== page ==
A Sanctuary During the Jim Crow Era
McLean's Pleasant Grove Church was a pillar of African-American life.
For more than seven decades, the little white church on Lewinsville Road was a hub for the African American community, hosting Sunday services, picnics, weddings—and funerals, like the one held for Joan Lewis’s father in 1949.
“I vividly remember that day,” says Lewis, a McLean resident who grew up just a few blocks away from the church, where her family owned a large farm and sold grocery items. “During the service, there was this loud noise as if the floor was going to give in. There were just so many people in here that the floor started cracking.”
Established in 1895 by the descendants of freed slaves, Pleasant Grove Church is located in an area once known as Odrick’s Corner, named after Alfred Odrick, a carpenter and former enslaved person who purchased land in 1872 to build a school for African American students.
Soon, a vibrant community grew around the school. In 1882, Samuel Sharper, a freed person prior to the Civil War, published an appeal for funds to buy a contiguous acre of land and build a house of worship. “We are few and very poor,” he wrote. “We do most humbly and earnestly appeal to our friends and the religious public.”
It took about a decade to raise the $144 needed to purchase that acre (an inflated price by the market standards of the time), and another three years for Sharper’s son, a master craftsman, to lead the construction of the Methodist church, whose pitched roofs, ornate gables and arched stained-glass windows are representative of the Carpenter Gothic style. By the time the first service was held there in July 1896, the elder Sharper had died. He is now buried in the church cemetery.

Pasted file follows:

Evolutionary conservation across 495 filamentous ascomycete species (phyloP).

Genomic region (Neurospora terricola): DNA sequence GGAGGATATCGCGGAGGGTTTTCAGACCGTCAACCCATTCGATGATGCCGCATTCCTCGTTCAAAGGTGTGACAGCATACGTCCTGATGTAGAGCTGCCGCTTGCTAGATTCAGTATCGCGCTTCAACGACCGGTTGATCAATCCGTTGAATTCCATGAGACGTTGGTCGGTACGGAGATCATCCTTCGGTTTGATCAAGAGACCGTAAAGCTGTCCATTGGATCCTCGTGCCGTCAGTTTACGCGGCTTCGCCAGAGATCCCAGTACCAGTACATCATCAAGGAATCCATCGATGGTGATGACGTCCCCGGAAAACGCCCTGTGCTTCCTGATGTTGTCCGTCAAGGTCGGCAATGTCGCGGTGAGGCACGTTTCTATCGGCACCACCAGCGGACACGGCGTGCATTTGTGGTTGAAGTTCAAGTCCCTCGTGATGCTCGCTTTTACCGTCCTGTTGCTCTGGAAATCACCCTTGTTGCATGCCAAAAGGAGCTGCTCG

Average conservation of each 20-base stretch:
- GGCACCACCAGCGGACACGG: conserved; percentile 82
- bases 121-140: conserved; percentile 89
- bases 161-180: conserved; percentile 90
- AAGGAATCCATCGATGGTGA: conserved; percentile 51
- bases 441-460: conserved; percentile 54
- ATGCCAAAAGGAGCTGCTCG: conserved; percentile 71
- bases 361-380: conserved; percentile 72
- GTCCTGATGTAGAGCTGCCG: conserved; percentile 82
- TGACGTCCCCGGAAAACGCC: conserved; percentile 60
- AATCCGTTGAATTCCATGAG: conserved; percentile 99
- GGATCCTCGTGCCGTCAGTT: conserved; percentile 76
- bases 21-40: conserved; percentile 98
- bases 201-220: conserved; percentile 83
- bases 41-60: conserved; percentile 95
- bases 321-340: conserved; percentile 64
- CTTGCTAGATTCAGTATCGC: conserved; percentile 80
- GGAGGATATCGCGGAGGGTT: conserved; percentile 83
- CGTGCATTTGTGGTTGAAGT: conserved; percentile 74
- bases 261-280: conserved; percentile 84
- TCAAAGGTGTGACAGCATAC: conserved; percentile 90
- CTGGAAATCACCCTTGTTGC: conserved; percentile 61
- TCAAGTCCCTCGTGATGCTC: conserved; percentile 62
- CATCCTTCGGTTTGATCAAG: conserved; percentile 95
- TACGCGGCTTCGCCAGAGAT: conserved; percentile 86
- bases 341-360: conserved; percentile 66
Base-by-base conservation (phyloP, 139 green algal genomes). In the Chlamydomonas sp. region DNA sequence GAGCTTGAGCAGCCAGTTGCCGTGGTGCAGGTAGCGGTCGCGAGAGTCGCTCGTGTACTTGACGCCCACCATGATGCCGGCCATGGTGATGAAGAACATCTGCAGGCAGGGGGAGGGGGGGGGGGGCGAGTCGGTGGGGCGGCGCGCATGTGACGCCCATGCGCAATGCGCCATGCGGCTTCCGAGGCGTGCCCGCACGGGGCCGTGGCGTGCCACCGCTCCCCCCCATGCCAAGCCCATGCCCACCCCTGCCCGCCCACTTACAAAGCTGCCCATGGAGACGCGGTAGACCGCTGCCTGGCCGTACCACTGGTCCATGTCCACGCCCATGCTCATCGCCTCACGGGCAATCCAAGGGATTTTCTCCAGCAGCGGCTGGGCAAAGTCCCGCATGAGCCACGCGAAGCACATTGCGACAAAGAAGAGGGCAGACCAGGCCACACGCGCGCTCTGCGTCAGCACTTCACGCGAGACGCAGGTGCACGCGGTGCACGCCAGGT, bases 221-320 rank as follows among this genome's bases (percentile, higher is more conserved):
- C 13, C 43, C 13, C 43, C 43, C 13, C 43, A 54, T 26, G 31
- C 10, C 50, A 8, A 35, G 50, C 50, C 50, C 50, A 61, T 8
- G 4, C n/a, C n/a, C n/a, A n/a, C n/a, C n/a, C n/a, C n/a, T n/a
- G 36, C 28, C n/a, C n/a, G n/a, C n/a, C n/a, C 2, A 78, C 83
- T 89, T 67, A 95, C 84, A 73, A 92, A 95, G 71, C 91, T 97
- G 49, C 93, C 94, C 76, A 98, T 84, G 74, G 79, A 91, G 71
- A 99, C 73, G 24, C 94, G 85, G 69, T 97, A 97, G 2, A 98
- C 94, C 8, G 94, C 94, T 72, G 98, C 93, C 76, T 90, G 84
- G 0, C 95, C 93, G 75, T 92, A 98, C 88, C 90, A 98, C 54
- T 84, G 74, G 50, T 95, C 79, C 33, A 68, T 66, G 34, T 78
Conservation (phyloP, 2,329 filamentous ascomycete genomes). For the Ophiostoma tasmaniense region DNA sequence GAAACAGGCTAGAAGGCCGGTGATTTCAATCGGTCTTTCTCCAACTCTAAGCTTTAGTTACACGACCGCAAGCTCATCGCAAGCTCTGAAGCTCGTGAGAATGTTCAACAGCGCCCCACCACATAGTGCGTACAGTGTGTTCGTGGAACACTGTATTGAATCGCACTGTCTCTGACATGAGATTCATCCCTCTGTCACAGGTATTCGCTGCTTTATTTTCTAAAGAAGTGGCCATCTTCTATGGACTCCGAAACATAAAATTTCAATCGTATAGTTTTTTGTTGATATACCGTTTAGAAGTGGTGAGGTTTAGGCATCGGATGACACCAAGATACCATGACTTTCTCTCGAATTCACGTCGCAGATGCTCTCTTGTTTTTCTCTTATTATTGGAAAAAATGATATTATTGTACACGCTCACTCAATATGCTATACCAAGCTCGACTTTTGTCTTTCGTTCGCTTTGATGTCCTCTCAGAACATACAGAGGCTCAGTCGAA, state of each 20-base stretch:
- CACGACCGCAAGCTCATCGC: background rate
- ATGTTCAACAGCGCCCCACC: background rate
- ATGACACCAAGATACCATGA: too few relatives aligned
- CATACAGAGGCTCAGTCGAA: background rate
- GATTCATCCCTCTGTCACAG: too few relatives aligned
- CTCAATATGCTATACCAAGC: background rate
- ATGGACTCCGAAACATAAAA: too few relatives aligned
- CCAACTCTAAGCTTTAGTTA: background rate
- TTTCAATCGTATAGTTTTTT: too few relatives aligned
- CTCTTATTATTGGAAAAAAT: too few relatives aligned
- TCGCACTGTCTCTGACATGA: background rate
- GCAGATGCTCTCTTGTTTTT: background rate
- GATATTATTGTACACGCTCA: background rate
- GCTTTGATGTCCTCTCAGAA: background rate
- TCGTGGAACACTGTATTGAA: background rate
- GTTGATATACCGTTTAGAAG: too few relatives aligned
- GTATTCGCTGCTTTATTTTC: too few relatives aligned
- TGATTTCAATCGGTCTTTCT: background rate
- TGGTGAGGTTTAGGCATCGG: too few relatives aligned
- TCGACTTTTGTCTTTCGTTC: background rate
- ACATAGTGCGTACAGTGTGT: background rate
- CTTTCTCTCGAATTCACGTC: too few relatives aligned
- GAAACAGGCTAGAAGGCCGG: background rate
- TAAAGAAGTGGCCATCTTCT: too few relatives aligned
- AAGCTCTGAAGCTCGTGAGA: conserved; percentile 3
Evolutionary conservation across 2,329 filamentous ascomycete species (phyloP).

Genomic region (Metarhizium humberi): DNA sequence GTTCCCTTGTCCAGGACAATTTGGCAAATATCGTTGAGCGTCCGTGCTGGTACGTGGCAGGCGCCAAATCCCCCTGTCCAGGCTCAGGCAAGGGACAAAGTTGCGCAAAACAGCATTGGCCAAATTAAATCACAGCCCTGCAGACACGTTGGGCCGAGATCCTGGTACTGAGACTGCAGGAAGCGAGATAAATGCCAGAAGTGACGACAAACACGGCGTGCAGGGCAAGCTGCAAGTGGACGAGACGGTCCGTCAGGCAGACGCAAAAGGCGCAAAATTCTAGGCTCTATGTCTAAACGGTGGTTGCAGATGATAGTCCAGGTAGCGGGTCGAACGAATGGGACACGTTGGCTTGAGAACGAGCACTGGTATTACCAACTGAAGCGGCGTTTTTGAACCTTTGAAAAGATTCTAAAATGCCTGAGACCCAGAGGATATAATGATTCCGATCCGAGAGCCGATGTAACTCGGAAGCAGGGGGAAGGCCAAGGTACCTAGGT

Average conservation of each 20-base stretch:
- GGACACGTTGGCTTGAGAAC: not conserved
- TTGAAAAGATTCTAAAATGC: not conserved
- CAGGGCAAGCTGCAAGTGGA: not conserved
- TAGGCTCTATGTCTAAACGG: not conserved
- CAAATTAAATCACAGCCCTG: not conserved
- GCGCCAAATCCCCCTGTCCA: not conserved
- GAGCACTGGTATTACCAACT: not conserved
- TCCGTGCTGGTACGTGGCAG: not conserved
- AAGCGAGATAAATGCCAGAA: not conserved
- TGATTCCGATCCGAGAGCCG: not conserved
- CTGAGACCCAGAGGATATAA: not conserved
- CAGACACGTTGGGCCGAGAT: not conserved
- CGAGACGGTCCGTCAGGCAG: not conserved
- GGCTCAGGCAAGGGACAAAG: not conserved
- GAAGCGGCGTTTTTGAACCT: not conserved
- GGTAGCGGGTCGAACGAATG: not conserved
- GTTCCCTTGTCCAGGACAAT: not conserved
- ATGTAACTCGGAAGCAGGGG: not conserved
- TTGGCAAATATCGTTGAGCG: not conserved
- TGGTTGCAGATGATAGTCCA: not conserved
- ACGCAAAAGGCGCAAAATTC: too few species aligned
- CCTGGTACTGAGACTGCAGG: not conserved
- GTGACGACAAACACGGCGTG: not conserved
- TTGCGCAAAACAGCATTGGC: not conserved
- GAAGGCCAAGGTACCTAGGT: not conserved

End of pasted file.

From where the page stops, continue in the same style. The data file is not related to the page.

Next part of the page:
Several decades later, Lewis began attending homecomings, weddings and other events at Pleasant Grove with her family during the Jim Crow era. “We didn’t have equal facilities [in the community],” she recalls. “I remember going to a three-room school with outside toilets. We had hand-me-down buses and books.”
The church, she says, was a place of refuge in more ways than one.
Today, the historic structure no longer has a congregation (its last Sunday services were held in the spring of 1969), yet it remains a popular venue for Christmas concerts, Black History celebrations, spring fairs, family reunions and other events. The property is maintained by Friends of Pleasant Grove, a group formed in the 1980s by neighbors Garry and Joan Jewett to protect and restore the church so it could once again be used for public gatherings.
A small museum on the lower level includes artifacts donated by the Sharper family that tell the story of the church’s important role during the 20th century.
“So many people who lived in the area were members,” Lewis says. “It’s important history and needs to be remembered.”